Today the Quebec Major Junior Hockey League will announce its final sanctions against Rouyn-Noranda center Patrice Cormier for his nauseating attack on Mikael Tam of the Quebec Remparts on January 17. The brutality hospitalized Tam with brain trauma and destroyed teeth, and Cormier has been suspended ever since. Quebec provincial police are appropriately investigating the attack.
Cormer. a 2008 second-round selection of the New Jersey Devils, is said to “play with an edge,” but what he did to Tam, lining up his opponent in most premeditated fashion, his elbow extended like a battering ram, is no “edginess.” It’s the act of an outlaw, and one who has little other redeeming quality. Hockey as we know it can survive without players like Patrice Cormier in it; I’m not sure it can however with them.
To be clear: we are quite lucky Tam is not dead. What if Cormier had been skating at full speed when he attacked? And if acts of brutality like Cormier’s continue to be met with shocking status quo sentiments like those of Devils’ GM Lou Lamoriello, such violence will continue and even worse — perhaps even fatal — results will follow. Lamoriello is very much part of hockey’s problem here. His indifference to this malignancy on our sport is another form of violence against it.
Hockey I think has at last arrived at a moment where extreme violence can no longer be excused away as a hazard of the trade, or a teaching moment, for we aren’t taking the lessons very well.
I thought Greg Wyshynski hit the framing chord just right in the lead of his discussion of this incident last week:
“It happens during every flashpoint moment of violence in hockey: Shock at the actions, concern for the injured, anger — and some character witness sympathy from peers — aimed at the aggressor, anticipation of a banishment and then either celebration or repudiation of a governing body’s determined punishment for the crime. Rinse and repeat.”
If you’re one of the few who follow the sport who hasn’t seen the attack, there are three brief replays of it in this TSN video. Be advised that the aftermath of Cormier’s crime, which leaves Tam convulsing on the ice, is especially difficult to watch.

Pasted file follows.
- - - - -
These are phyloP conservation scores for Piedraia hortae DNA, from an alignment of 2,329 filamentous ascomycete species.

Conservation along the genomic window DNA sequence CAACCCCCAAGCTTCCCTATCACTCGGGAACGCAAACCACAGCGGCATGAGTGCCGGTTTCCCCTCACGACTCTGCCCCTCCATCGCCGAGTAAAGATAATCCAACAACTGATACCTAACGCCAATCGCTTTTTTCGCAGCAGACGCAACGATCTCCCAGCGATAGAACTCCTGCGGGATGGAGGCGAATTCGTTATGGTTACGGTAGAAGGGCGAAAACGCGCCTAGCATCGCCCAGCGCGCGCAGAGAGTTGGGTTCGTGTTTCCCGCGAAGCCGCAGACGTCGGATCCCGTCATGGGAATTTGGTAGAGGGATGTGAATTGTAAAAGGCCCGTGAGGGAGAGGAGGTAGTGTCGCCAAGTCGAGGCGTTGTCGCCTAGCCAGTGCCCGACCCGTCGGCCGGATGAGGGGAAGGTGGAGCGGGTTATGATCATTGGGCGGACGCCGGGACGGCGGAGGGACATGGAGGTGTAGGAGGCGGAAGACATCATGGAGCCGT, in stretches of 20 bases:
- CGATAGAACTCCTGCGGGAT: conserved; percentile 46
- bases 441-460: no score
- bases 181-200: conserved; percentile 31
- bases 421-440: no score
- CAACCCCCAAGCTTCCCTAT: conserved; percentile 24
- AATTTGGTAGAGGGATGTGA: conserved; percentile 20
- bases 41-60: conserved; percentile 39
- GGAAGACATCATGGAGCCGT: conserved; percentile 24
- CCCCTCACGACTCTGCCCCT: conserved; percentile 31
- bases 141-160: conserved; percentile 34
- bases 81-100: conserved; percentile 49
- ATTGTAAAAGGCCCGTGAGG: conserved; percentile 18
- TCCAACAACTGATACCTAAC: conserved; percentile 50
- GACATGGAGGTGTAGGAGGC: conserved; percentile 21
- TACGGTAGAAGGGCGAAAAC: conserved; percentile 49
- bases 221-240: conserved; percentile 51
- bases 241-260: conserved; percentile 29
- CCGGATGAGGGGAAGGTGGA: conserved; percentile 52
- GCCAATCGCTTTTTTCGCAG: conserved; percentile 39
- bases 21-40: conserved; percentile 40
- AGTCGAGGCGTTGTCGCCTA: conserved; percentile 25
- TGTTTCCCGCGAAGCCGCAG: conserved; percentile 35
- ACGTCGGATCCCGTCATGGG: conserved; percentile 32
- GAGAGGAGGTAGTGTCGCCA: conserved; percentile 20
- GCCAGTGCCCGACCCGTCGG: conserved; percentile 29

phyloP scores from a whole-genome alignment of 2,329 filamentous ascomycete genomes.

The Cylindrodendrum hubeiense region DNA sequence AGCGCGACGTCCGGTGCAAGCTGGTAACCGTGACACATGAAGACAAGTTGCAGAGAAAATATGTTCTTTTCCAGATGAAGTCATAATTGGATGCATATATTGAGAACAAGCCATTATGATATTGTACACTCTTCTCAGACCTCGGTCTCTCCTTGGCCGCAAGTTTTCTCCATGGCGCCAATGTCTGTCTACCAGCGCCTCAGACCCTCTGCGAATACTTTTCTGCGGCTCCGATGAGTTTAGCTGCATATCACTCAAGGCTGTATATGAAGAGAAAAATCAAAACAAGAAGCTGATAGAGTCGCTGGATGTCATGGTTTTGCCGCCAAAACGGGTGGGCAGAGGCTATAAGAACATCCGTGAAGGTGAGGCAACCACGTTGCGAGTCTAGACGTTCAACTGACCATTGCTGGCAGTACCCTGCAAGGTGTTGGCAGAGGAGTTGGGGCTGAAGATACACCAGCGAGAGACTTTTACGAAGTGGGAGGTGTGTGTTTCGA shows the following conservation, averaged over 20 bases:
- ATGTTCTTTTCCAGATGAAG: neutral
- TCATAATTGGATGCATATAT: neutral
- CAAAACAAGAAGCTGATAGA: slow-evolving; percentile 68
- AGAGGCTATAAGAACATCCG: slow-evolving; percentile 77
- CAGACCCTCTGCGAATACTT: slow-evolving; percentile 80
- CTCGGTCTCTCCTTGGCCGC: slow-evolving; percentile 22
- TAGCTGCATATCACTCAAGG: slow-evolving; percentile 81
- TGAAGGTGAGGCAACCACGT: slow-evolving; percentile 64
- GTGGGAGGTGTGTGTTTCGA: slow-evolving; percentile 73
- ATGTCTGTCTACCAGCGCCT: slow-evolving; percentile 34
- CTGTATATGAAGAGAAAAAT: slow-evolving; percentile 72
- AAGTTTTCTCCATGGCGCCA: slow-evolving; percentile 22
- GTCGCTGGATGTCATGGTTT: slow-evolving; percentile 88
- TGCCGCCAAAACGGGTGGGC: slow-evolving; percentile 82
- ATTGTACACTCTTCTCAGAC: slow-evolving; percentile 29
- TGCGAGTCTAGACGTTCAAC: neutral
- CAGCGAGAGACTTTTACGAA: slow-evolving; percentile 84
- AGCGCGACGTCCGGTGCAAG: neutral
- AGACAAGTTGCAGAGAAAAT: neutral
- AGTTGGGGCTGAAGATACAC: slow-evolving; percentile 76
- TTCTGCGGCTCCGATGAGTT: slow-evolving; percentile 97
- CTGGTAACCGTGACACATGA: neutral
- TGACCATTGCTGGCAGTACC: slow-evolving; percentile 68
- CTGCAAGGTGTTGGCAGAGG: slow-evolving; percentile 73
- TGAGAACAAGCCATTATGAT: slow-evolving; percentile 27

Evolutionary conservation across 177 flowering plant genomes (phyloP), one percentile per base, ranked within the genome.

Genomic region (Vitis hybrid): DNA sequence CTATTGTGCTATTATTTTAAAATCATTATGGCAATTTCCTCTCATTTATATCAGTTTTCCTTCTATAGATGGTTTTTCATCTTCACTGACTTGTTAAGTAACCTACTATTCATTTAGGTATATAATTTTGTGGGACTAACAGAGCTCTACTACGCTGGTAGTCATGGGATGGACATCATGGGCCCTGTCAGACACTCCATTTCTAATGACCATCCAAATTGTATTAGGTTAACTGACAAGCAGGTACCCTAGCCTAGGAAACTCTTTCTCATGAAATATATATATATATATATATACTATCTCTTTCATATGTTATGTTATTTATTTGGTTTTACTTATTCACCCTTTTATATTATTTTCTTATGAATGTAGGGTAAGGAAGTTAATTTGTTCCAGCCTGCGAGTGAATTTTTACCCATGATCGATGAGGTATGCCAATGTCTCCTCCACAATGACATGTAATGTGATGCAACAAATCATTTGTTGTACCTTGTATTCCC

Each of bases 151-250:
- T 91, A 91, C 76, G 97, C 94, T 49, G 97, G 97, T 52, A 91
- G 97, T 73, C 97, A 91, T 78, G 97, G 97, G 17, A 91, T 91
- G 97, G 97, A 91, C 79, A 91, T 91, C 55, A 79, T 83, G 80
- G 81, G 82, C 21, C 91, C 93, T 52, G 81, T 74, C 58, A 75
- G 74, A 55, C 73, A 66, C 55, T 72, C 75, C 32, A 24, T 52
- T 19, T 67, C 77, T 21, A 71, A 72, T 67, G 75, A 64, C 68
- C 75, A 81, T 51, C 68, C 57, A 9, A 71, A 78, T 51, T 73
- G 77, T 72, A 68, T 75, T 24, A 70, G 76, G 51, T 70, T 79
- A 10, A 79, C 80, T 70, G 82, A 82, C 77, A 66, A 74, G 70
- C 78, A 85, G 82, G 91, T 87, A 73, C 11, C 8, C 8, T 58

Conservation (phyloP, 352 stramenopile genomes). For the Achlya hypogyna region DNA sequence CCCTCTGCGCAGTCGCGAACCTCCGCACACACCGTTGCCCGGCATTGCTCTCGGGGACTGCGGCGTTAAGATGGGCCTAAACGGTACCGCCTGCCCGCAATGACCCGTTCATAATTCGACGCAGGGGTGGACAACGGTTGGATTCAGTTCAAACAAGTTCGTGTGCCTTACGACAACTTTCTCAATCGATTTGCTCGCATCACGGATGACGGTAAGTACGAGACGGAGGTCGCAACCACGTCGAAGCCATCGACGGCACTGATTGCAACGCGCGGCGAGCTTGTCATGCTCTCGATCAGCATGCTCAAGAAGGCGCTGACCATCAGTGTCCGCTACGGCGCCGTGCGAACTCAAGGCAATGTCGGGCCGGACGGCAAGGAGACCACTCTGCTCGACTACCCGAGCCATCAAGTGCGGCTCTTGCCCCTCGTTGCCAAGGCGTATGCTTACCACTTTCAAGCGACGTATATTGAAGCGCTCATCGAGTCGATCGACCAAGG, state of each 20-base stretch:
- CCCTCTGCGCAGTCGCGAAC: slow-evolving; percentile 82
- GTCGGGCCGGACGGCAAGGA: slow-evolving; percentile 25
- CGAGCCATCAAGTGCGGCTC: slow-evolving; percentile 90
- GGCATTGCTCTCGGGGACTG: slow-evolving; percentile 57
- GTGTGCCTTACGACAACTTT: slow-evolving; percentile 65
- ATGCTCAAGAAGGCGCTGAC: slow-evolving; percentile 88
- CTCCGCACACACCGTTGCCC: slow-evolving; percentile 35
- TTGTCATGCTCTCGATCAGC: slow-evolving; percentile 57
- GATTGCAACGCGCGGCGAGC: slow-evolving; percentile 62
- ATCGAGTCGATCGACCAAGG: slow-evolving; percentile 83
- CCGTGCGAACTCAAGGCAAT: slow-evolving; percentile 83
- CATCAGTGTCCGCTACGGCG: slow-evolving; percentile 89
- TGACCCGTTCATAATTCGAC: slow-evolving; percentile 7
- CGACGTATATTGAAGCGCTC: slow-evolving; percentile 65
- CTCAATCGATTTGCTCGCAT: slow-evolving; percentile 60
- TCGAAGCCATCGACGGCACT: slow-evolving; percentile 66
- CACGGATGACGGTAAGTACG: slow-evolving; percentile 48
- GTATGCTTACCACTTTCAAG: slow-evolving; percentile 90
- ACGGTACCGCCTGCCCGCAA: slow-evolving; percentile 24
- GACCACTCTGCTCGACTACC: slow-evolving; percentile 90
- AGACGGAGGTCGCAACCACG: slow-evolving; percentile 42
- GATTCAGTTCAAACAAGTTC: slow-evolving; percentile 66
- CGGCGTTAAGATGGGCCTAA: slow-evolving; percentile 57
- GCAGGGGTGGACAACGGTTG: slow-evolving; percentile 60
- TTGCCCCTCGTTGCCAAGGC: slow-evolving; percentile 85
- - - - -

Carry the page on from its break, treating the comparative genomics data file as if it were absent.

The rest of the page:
We can’t treat Cormier’s crime — against hockey, a fellow hockey player, and civil society — like any other act of senseless violence in our sport. Cormier’s thuggery occurs fairly hard on the heels of another CHL act of neaderthalism: last week the Ontario Hockey League announced a 20-game suspension for Zach Kassian, who drove the head of Windsor’s Matt Kennedy into the boards.
Cormier is a repeat filthy aggressor: he sullies his sport with regularity, embarrassing it in the league he plays and while wearing the sweater of his country. Maybe he’s extreme acting on an ethos hockey has winked and nodded at for 50 or 70 years. Maybe he’s a genuinely unstable individual. It matters not. Hockey must now act to reign in a level of violence that is skating horrifically close to the lethal.
The NHL, predictably, shied away from showing leadership in this moment. Its silence on Cormier is deafening. All of its sanctimony about care for the health of its players must be tempered when juxtaposed by its silence in this matter; after all, the CHL is its lead development pipeline. So we await the sanctions from Q League commissioner Gilles Corteau and hope that leadership arrives from below.
Rigorous infractions reform must be the one good that comes out of this incident. Men who govern our game but who do not represent the old way of doing things (read, Lamoriello) must convene a summit and from it issue a decree against aggressor acts targeting players’ heads that is abided by all levels of development hockey. There is a reason that elbowing is a penalty while shouldering is not. The elbow is a sharp and blunt weapon, not unlike a stick, that can fairly impale players. Its use is devastating when directed at rib cages, but at heads it can be lethal, and it simply must not be tolerated.
Going forward, there needs to be a rigorous reorientation over players’ use of elbows, or we simply cannot take anything hockey says about concern for head injuries seriously. Elbowing needs to be a 5-minute major in general; its use against heads a first-instance act prescriptive of lengthy suspension. A second, banishment.
Hockey can have beautiful violence. But it cannot have Patrice Comier’s kind.